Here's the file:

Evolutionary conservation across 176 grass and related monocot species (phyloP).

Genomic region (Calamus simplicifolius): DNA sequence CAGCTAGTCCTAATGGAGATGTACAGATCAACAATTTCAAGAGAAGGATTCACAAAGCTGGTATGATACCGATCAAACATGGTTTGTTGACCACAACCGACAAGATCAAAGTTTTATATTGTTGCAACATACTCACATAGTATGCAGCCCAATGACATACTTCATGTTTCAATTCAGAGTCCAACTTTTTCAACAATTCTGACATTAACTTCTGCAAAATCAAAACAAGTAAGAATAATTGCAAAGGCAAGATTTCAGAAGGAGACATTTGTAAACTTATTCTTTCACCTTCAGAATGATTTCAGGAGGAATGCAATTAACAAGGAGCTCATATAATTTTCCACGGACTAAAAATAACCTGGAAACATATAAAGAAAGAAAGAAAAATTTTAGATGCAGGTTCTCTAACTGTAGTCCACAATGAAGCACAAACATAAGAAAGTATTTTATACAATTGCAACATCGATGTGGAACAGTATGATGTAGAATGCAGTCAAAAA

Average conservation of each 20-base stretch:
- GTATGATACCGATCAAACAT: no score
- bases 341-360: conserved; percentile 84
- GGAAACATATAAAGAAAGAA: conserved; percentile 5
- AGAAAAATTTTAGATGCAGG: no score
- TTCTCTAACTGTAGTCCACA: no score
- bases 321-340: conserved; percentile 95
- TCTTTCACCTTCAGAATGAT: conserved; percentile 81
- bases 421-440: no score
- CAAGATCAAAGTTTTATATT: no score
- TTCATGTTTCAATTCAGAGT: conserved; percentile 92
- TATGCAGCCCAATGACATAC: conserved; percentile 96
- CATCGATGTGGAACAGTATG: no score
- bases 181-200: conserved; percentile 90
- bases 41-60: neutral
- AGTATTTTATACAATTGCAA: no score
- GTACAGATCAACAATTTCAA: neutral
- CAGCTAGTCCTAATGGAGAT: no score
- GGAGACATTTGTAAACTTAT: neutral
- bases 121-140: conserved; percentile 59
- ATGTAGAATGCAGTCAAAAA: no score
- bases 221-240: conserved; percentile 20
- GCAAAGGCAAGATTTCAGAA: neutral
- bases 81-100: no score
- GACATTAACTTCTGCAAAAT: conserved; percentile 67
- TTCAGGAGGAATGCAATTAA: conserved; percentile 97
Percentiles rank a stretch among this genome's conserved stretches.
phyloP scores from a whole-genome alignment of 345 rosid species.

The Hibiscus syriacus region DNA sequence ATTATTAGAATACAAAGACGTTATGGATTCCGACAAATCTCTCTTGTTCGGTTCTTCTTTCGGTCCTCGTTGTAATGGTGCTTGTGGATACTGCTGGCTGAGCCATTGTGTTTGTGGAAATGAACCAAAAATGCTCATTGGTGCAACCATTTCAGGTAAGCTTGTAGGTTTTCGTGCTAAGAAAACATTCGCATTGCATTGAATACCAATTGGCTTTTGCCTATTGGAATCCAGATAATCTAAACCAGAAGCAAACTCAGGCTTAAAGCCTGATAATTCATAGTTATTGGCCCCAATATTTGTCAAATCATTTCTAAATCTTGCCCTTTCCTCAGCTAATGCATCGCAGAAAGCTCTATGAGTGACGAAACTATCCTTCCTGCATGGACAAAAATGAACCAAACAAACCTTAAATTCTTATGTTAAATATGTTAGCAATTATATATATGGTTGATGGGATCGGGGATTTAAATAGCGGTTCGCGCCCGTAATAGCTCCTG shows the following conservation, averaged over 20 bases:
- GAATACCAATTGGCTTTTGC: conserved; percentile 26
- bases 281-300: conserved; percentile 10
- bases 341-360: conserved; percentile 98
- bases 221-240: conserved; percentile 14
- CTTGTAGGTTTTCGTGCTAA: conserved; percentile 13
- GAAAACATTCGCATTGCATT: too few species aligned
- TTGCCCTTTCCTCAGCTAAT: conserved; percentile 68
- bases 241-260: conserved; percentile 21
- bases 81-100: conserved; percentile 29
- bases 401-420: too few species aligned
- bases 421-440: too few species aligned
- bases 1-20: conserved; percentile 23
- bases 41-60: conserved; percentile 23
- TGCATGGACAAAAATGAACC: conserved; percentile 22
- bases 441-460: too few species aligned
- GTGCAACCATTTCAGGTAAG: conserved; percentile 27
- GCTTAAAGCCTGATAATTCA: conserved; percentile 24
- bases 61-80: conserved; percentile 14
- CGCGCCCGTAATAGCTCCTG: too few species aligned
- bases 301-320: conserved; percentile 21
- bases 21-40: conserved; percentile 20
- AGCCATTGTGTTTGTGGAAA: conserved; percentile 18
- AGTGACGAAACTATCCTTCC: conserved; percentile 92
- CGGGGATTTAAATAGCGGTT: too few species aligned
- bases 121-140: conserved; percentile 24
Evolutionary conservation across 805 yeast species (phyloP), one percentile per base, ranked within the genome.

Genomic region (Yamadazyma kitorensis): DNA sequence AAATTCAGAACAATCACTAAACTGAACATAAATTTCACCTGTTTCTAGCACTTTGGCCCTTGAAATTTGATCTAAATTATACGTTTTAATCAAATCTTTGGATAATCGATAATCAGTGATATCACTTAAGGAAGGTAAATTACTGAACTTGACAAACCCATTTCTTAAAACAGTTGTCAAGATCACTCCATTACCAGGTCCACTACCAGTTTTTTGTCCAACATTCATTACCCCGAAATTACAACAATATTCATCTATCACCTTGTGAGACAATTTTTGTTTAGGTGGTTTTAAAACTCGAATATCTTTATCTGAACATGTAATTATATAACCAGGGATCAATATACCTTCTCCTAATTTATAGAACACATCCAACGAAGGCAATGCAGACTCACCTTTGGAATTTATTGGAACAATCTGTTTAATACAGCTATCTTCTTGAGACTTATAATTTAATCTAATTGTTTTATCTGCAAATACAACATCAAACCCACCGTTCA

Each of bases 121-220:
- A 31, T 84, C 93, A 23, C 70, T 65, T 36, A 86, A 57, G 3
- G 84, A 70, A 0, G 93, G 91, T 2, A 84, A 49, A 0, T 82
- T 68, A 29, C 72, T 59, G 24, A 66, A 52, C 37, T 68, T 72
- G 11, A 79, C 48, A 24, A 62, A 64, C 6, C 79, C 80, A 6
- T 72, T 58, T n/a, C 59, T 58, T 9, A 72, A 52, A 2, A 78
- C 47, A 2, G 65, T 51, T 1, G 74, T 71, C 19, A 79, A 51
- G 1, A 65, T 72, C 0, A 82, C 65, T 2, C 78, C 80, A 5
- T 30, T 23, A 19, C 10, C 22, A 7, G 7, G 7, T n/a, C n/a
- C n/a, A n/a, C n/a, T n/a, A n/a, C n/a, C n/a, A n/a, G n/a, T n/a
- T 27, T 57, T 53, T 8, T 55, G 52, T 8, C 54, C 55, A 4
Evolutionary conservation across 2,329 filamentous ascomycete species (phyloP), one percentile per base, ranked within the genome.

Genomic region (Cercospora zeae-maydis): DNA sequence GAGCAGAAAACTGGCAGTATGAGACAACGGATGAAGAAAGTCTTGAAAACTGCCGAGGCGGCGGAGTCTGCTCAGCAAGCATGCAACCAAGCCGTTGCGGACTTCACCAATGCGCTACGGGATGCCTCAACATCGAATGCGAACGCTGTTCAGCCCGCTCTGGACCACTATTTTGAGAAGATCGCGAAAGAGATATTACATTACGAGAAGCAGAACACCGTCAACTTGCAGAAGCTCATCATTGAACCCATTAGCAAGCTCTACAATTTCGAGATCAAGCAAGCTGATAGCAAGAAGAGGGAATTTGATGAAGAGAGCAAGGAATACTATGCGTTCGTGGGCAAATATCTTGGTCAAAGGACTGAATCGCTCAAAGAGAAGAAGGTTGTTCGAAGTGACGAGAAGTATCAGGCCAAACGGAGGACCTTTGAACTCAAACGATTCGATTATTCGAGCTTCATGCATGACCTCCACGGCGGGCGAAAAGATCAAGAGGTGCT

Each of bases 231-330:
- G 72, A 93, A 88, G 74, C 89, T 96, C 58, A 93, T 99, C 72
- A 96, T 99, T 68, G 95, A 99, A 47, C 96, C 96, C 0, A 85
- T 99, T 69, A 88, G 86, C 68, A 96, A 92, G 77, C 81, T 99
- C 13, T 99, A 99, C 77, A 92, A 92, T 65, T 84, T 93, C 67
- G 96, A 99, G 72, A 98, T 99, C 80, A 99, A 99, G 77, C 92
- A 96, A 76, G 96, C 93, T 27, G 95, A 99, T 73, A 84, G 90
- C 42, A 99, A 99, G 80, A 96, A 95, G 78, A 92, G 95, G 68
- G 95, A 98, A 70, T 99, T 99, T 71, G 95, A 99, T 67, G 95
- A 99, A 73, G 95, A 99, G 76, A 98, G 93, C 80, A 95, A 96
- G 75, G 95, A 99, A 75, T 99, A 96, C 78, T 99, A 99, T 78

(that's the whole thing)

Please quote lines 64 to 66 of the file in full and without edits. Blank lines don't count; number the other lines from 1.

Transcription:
- T 72, T 58, T n/a, C 59, T 58, T 9, A 72, A 52, A 2, A 78
- C 47, A 2, G 65, T 51, T 1, G 74, T 71, C 19, A 79, A 51
- G 1, A 65, T 72, C 0, A 82, C 65, T 2, C 78, C 80, A 5